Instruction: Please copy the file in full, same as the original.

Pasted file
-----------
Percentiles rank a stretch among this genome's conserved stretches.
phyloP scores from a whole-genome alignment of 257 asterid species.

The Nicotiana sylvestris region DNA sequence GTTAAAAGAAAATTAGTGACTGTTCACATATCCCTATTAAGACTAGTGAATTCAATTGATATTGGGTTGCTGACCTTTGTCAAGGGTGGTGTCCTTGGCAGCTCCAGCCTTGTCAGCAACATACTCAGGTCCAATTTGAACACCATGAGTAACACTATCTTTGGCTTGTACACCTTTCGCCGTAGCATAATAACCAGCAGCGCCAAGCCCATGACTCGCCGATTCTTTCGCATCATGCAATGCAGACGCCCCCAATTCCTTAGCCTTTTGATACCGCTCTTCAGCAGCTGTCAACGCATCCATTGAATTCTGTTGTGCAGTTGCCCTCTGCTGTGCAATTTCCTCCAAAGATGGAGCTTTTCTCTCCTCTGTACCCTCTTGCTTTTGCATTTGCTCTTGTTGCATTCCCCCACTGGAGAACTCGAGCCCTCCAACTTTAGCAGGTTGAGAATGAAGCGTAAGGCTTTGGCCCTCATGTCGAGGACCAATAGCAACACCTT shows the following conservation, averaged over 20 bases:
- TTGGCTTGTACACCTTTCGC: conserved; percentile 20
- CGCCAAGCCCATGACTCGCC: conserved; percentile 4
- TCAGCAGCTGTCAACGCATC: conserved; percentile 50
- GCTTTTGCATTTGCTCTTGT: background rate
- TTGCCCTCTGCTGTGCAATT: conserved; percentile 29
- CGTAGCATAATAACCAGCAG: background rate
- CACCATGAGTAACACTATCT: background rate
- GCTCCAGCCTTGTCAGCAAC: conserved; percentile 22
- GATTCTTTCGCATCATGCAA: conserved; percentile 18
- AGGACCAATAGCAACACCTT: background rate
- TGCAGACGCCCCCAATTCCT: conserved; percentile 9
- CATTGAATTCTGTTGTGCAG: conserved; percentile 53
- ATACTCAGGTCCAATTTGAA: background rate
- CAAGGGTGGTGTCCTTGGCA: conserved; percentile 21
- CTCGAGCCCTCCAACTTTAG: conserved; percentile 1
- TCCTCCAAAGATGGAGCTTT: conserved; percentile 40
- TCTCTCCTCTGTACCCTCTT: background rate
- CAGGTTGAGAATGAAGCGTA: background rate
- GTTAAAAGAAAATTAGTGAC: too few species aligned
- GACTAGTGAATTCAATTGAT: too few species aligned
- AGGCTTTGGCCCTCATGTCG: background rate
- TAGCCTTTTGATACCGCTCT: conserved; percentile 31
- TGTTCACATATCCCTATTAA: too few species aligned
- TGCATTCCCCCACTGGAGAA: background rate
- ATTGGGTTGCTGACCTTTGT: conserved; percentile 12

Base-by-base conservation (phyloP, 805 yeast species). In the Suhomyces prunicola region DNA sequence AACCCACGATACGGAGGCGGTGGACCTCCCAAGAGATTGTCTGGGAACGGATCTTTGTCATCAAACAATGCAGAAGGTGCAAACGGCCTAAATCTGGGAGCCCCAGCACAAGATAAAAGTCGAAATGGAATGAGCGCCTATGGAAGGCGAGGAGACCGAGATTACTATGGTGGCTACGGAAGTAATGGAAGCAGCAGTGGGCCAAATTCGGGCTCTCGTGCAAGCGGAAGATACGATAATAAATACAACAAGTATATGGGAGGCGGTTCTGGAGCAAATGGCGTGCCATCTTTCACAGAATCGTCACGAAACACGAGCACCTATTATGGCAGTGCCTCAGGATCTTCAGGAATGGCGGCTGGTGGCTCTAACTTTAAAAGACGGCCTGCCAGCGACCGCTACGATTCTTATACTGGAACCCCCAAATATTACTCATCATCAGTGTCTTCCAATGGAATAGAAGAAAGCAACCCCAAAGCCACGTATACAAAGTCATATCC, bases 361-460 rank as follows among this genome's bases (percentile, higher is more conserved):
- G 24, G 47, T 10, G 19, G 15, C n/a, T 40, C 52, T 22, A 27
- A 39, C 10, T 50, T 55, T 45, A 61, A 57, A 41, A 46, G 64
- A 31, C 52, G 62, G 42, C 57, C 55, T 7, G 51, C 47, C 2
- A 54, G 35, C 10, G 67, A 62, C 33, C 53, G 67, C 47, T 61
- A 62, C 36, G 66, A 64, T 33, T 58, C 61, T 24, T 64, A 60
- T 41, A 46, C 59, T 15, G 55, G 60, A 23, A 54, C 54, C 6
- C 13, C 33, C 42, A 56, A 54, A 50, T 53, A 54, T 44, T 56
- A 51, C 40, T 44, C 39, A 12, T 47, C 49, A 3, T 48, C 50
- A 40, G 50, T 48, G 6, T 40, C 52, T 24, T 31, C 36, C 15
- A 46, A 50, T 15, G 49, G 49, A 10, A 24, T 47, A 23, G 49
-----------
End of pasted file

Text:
Percentiles rank a stretch among this genome's conserved stretches.
phyloP scores from a whole-genome alignment of 257 asterid species.

The Nicotiana sylvestris region DNA sequence GTTAAAAGAAAATTAGTGACTGTTCACATATCCCTATTAAGACTAGTGAATTCAATTGATATTGGGTTGCTGACCTTTGTCAAGGGTGGTGTCCTTGGCAGCTCCAGCCTTGTCAGCAACATACTCAGGTCCAATTTGAACACCATGAGTAACACTATCTTTGGCTTGTACACCTTTCGCCGTAGCATAATAACCAGCAGCGCCAAGCCCATGACTCGCCGATTCTTTCGCATCATGCAATGCAGACGCCCCCAATTCCTTAGCCTTTTGATACCGCTCTTCAGCAGCTGTCAACGCATCCATTGAATTCTGTTGTGCAGTTGCCCTCTGCTGTGCAATTTCCTCCAAAGATGGAGCTTTTCTCTCCTCTGTACCCTCTTGCTTTTGCATTTGCTCTTGTTGCATTCCCCCACTGGAGAACTCGAGCCCTCCAACTTTAGCAGGTTGAGAATGAAGCGTAAGGCTTTGGCCCTCATGTCGAGGACCAATAGCAACACCTT shows the following conservation, averaged over 20 bases:
- TTGGCTTGTACACCTTTCGC: conserved; percentile 20
- CGCCAAGCCCATGACTCGCC: conserved; percentile 4
- TCAGCAGCTGTCAACGCATC: conserved; percentile 50
- GCTTTTGCATTTGCTCTTGT: background rate
- TTGCCCTCTGCTGTGCAATT: conserved; percentile 29
- CGTAGCATAATAACCAGCAG: background rate
- CACCATGAGTAACACTATCT: background rate
- GCTCCAGCCTTGTCAGCAAC: conserved; percentile 22
- GATTCTTTCGCATCATGCAA: conserved; percentile 18
- AGGACCAATAGCAACACCTT: background rate
- TGCAGACGCCCCCAATTCCT: conserved; percentile 9
- CATTGAATTCTGTTGTGCAG: conserved; percentile 53
- ATACTCAGGTCCAATTTGAA: background rate
- CAAGGGTGGTGTCCTTGGCA: conserved; percentile 21
- CTCGAGCCCTCCAACTTTAG: conserved; percentile 1
- TCCTCCAAAGATGGAGCTTT: conserved; percentile 40
- TCTCTCCTCTGTACCCTCTT: background rate
- CAGGTTGAGAATGAAGCGTA: background rate
- GTTAAAAGAAAATTAGTGAC: too few species aligned
- GACTAGTGAATTCAATTGAT: too few species aligned
- AGGCTTTGGCCCTCATGTCG: background rate
- TAGCCTTTTGATACCGCTCT: conserved; percentile 31
- TGTTCACATATCCCTATTAA: too few species aligned
- TGCATTCCCCCACTGGAGAA: background rate
- ATTGGGTTGCTGACCTTTGT: conserved; percentile 12

Base-by-base conservation (phyloP, 805 yeast species). In the Suhomyces prunicola region DNA sequence AACCCACGATACGGAGGCGGTGGACCTCCCAAGAGATTGTCTGGGAACGGATCTTTGTCATCAAACAATGCAGAAGGTGCAAACGGCCTAAATCTGGGAGCCCCAGCACAAGATAAAAGTCGAAATGGAATGAGCGCCTATGGAAGGCGAGGAGACCGAGATTACTATGGTGGCTACGGAAGTAATGGAAGCAGCAGTGGGCCAAATTCGGGCTCTCGTGCAAGCGGAAGATACGATAATAAATACAACAAGTATATGGGAGGCGGTTCTGGAGCAAATGGCGTGCCATCTTTCACAGAATCGTCACGAAACACGAGCACCTATTATGGCAGTGCCTCAGGATCTTCAGGAATGGCGGCTGGTGGCTCTAACTTTAAAAGACGGCCTGCCAGCGACCGCTACGATTCTTATACTGGAACCCCCAAATATTACTCATCATCAGTGTCTTCCAATGGAATAGAAGAAAGCAACCCCAAAGCCACGTATACAAAGTCATATCC, bases 361-460 rank as follows among this genome's bases (percentile, higher is more conserved):
- G 24, G 47, T 10, G 19, G 15, C n/a, T 40, C 52, T 22, A 27
- A 39, C 10, T 50, T 55, T 45, A 61, A 57, A 41, A 46, G 64
- A 31, C 52, G 62, G 42, C 57, C 55, T 7, G 51, C 47, C 2
- A 54, G 35, C 10, G 67, A 62, C 33, C 53, G 67, C 47, T 61
- A 62, C 36, G 66, A 64, T 33, T 58, C 61, T 24, T 64, A 60
- T 41, A 46, C 59, T 15, G 55, G 60, A 23, A 54, C 54, C 6
- C 13, C 33, C 42, A 56, A 54, A 50, T 53, A 54, T 44, T 56
- A 51, C 40, T 44, C 39, A 12, T 47, C 49, A 3, T 48, C 50
- A 40, G 50, T 48, G 6, T 40, C 52, T 24, T 31, C 36, C 15
- A 46, A 50, T 15, G 49, G 49, A 10, A 24, T 47, A 23, G 49